“When God closes one door, He opens another.”
It’s 5 a.m. I’m wide awake, though I don’t need to be. For the first time in almost 30 years, I don’t have a job.
Last month, my employer announced it would be making reductions in the workforce, and I knew, in the mental intersection of intuition and logic, that this time my job would be one of the many eliminated. They notified me last Tuesday. After 22 years with this organization, it’s over. Unlike colleagues whose exit from the company included a festive retirement party, I didn’t get a chance to say goodbye to anyone.
It’s kind of surreal. I had a month to prepare myself for this outcome, so when I was asked to report to the HR director, I wasn’t surprised. I actually think that was my first comment. The rest of the conversation is a blur. But now, sitting on my sofa in the dark with my sleepy dog Lacy beside me, instead of grief, fear or bitterness I feel a strange sense of disconnection. I’m not sure how to do this.
Thankfully, this time is very different from other times I’ve found myself between jobs. At almost 58, I’m eligible to start my pension. I know how fortunate I am to have this safety net, although it’s nowhere near enough to live on. Still, I’m grateful for this measure of security while I figure out what comes next.
“Mom, know what you need to do?” asked Jared, my youngest son. “Take two weeks off to do nothing. Just be aimless. You’ve never been able to take it easy, ever. You deserve it!”
Two weeks to be aimless? Practical, productive planner that I am, two hours doing nothing sometimes feel frivolous. But my husband Ret strongly encouraged me to take that two-week break. It turned out to be excellent advice.
The first week was fun. Who knew how pleasant the supermarket could be on a Wednesday morning? Scheduling a visit with my doctor, it occurred to me I didn’t have to request the last appointment of the day. I could go any time I wanted and avoid rush-hour traffic. The realization almost made me giddy. All at once I felt a heavy, ill-fitting coat slip off my shoulders and disappear.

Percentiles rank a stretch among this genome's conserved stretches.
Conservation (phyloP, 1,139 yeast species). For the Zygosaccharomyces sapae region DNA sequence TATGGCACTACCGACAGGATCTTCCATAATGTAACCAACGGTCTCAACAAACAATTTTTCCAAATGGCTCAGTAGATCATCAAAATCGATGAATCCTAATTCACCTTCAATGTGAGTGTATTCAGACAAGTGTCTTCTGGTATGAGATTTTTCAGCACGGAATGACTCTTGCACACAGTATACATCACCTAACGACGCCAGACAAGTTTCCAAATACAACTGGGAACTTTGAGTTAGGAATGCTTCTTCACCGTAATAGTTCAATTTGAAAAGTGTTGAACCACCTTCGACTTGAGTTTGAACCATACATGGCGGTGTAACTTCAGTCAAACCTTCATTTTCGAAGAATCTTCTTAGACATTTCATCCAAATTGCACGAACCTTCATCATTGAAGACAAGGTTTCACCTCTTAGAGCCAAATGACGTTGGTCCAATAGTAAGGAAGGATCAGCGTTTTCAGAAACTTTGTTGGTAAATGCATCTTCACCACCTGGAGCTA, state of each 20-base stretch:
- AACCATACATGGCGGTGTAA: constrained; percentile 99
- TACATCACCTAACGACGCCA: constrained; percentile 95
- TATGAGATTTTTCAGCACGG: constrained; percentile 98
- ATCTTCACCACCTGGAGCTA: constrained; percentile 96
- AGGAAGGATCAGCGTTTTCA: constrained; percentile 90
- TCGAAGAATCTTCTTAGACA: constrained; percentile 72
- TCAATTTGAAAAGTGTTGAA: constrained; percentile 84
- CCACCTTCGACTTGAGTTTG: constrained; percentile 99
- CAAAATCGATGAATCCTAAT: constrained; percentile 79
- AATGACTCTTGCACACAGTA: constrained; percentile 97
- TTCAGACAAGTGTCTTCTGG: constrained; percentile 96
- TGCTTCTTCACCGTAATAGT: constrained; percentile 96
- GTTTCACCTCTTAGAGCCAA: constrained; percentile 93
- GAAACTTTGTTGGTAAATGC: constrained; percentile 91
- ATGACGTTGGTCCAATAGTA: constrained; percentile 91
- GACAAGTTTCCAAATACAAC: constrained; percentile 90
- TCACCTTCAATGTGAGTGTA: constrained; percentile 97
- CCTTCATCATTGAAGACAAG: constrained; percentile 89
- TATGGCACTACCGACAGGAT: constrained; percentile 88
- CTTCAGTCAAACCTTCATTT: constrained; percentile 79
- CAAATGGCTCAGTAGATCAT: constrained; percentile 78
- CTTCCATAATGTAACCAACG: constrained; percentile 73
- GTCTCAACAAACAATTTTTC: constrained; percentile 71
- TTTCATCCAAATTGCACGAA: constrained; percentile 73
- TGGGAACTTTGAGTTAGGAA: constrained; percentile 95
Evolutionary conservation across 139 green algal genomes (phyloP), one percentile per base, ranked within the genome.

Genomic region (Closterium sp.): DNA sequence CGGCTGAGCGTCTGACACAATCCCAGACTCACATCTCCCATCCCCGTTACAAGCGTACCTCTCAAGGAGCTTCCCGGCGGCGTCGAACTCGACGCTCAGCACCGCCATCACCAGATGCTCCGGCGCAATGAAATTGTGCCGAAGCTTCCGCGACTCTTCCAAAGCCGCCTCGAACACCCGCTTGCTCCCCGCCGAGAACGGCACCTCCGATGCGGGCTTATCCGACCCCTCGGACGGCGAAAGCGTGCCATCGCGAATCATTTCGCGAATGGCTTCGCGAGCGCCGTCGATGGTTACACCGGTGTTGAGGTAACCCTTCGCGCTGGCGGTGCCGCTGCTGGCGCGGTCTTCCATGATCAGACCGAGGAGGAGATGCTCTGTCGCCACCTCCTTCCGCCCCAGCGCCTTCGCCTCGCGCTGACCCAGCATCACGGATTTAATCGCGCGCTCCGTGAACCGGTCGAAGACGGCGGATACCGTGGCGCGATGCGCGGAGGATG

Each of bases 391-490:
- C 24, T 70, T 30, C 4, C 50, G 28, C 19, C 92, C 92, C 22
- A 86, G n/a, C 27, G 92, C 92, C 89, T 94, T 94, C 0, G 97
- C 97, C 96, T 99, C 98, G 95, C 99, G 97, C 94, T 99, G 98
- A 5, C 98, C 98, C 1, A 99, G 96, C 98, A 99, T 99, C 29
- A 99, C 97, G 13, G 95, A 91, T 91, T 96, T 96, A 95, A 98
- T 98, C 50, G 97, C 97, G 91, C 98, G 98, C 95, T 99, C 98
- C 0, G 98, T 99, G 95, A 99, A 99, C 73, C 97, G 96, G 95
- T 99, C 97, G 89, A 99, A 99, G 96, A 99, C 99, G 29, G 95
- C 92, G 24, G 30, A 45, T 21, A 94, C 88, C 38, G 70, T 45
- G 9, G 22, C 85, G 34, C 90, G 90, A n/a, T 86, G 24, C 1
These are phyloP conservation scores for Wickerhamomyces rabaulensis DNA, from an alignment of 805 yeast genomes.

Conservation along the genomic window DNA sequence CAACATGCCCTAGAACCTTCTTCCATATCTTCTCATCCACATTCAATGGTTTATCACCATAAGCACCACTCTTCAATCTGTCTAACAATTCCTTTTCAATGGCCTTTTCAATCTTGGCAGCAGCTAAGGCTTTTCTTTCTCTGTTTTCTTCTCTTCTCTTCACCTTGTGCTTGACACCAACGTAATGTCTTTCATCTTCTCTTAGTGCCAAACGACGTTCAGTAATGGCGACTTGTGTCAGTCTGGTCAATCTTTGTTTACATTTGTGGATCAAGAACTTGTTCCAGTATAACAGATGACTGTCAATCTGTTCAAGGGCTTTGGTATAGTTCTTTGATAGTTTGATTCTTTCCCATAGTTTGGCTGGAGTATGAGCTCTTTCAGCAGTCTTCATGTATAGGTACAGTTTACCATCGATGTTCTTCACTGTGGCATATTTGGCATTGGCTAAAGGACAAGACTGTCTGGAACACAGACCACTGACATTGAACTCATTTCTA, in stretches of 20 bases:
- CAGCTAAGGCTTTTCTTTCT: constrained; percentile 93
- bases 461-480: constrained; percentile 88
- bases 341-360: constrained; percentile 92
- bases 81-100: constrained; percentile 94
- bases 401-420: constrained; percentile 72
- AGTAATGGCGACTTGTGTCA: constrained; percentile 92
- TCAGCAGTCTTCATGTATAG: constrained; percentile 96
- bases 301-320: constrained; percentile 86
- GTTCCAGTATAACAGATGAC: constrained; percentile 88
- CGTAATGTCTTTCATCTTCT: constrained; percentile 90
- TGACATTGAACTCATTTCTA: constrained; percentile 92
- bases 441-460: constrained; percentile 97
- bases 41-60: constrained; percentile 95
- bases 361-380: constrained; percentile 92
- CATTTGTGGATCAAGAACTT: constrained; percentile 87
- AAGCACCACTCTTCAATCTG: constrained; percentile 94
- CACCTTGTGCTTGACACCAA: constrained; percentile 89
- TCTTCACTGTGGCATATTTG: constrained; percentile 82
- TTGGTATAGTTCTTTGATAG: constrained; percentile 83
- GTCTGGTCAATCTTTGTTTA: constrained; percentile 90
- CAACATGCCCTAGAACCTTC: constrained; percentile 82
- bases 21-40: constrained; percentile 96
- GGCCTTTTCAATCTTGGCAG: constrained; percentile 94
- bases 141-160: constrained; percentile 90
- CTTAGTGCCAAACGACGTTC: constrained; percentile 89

That’s when I made the radical decision to stop wearing a watch for the rest of the two weeks. What a luxury to actually have time and space, to stop cramming every waking moment with a thousand tasks just to keep my little world humming along on its orbit!
The new reality
So that was Week 1. Week 2 has been a little more challenging. After navigating big, irrevocable decisions about my pension, it’s been a struggle to make less consequential ones, like what to fix for dinner. I don’t miss rushing out the door every morning for work, but I really miss my friends there, dear people who have been a part of my daily life for over 20 years. And when FedEx delivered the legal documents officially severing me from my company, the magnitude of the loss came crashing down.
I guess I really did need this pause, just to catch my breath.
Third act dreams